5 Ways You Think You're Saving Money But Aren't
Avoiding these common mistakes can give that dollar in your pocket a little more company.
You're Not Buying a Shiny New Phone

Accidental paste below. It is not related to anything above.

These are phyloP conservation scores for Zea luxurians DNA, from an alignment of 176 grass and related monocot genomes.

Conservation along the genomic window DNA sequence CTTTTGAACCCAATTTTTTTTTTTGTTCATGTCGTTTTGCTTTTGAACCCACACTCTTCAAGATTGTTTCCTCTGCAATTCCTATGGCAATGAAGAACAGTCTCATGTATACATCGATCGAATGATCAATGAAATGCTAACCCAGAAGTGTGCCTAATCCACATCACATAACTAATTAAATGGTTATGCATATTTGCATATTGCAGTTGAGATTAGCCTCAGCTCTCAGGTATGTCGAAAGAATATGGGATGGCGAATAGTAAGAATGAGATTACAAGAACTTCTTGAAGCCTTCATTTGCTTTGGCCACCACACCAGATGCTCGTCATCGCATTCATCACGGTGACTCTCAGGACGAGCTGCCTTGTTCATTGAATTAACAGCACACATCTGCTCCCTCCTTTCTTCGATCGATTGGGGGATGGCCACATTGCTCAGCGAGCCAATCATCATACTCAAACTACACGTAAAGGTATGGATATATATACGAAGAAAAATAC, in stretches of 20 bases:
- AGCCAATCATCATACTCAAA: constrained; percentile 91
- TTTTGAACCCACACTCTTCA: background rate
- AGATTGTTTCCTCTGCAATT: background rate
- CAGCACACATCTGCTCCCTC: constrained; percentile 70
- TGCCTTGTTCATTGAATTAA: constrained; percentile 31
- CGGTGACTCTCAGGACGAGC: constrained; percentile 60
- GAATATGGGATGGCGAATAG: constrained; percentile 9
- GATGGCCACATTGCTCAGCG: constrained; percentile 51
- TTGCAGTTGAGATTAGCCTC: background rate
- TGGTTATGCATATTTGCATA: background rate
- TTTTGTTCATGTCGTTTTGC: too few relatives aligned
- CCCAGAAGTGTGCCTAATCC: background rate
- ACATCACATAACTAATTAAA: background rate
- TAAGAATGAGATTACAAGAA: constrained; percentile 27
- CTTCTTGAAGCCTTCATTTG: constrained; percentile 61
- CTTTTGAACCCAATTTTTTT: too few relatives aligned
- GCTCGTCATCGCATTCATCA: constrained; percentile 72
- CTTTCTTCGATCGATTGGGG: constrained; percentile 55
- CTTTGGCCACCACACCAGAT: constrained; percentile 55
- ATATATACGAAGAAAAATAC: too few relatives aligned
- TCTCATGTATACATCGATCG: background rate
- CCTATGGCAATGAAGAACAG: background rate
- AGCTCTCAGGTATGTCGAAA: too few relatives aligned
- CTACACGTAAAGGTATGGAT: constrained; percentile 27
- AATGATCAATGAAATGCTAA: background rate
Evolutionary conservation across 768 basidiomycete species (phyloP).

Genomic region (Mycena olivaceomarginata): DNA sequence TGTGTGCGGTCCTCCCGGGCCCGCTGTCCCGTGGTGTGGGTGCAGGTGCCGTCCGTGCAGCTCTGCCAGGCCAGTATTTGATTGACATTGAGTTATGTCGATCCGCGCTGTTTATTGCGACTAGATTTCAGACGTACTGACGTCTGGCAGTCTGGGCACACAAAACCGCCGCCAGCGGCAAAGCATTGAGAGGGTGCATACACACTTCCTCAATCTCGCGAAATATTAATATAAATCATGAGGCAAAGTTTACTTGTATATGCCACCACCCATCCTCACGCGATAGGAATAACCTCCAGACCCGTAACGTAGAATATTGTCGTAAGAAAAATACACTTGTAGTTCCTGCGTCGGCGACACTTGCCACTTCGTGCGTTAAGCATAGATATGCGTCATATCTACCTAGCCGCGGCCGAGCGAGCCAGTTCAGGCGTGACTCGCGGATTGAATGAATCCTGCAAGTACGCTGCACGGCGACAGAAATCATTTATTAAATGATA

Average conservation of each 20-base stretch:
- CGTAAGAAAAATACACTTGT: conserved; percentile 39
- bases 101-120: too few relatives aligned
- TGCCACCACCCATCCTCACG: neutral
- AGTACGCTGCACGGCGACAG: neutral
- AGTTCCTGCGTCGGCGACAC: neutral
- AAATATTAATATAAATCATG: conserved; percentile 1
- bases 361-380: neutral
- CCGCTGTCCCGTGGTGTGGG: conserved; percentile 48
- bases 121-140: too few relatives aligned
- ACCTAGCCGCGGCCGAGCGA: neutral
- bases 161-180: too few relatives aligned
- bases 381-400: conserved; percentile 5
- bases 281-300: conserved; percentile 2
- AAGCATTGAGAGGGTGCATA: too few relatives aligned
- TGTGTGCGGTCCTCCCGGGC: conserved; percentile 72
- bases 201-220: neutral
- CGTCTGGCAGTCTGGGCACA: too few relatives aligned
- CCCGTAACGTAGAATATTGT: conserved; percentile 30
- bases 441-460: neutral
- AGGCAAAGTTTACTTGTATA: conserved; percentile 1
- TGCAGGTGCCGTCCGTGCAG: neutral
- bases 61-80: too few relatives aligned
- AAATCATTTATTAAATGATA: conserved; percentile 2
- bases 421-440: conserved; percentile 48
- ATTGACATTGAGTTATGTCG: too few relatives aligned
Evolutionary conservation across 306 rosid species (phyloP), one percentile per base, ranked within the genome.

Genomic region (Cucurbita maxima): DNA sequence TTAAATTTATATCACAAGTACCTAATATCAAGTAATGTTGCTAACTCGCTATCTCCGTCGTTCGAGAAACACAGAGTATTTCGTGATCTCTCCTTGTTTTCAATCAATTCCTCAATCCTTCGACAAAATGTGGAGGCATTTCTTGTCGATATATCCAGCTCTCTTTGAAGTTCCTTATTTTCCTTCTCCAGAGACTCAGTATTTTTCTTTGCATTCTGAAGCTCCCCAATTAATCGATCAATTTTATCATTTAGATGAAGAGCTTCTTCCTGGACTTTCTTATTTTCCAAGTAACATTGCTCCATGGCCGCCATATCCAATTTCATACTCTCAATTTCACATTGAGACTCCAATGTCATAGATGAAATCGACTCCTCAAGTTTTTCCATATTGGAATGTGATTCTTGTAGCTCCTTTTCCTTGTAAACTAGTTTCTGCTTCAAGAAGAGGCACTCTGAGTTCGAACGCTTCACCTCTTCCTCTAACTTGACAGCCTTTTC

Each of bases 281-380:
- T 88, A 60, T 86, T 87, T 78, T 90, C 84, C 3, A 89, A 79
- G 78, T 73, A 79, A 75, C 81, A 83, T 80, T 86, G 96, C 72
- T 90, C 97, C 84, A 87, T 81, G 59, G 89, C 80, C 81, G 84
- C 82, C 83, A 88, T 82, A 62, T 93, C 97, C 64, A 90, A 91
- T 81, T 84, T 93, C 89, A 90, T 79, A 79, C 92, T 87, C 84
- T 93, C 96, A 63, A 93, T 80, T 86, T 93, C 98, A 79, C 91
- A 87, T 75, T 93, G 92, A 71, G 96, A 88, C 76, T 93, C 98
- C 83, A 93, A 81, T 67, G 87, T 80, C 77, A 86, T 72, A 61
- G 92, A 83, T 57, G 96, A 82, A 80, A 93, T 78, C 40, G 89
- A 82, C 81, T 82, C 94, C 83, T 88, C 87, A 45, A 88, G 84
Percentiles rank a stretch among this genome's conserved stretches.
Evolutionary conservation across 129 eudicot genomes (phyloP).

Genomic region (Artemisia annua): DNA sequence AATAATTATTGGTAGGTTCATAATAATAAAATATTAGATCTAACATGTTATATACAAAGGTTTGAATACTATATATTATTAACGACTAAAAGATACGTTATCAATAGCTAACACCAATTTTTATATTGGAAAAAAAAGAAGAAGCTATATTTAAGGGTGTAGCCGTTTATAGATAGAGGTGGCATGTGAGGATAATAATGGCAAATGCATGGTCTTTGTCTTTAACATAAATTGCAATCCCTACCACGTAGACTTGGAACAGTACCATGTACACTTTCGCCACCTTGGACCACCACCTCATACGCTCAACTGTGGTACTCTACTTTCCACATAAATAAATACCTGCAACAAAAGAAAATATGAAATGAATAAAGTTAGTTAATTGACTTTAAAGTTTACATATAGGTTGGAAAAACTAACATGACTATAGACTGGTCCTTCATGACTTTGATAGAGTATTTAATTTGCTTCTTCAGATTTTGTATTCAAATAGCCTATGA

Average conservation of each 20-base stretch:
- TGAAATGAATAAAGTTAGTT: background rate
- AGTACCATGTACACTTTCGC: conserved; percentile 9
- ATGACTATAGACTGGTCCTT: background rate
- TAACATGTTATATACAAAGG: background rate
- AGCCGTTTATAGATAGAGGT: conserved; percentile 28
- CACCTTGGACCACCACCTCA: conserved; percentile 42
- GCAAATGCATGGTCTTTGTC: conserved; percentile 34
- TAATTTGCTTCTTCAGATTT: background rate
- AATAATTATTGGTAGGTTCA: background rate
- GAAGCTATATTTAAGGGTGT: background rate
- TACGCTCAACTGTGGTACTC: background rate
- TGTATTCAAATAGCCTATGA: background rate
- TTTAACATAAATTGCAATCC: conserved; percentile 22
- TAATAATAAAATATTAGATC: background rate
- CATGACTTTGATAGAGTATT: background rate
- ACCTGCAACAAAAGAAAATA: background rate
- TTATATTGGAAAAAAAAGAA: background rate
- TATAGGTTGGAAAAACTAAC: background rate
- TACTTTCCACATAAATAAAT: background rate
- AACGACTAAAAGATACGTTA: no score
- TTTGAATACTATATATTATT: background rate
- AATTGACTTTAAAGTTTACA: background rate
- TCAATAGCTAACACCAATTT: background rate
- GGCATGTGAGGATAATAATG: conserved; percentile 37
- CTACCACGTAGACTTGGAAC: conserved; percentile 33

Whether you buy it now or you buy it later, getting a new phone means paying for it. But keeping your current phone after your two-year agreement is up means you might be making payments on it long after you've covered the full price of it. Many service agreements charge a subsidized rate for a phone upfront—about $200—plus a monthly payment fee that's included in your bill. When the 24 months are up, that fee remains part of your monthly statement, explains Consumer Reports. Until recently, you haven't had many other options. But, as of March 2013, T-Mobile allows you to use your current phone on a lower-rate, "no contract" month-to-month plan. Unlimited minutes, text messages and 2GB of high-speed data costs $60 per month. A comparable two-year contract plan elsewhere can cost $100 a month, which means that sticking with your current phone—and staying in a contract—could cost you up to $40 more per month. If you really want a new phone, CNET found that opting for a no-contract plan and buying the phone at full price may still be cheaper than getting the same phone at a subsidized rate with a two-year agreement. An iPhone 5 and two years' service costs $2,020 at T-Mobile, but it can cost $2,600 elsewhere, the site reports.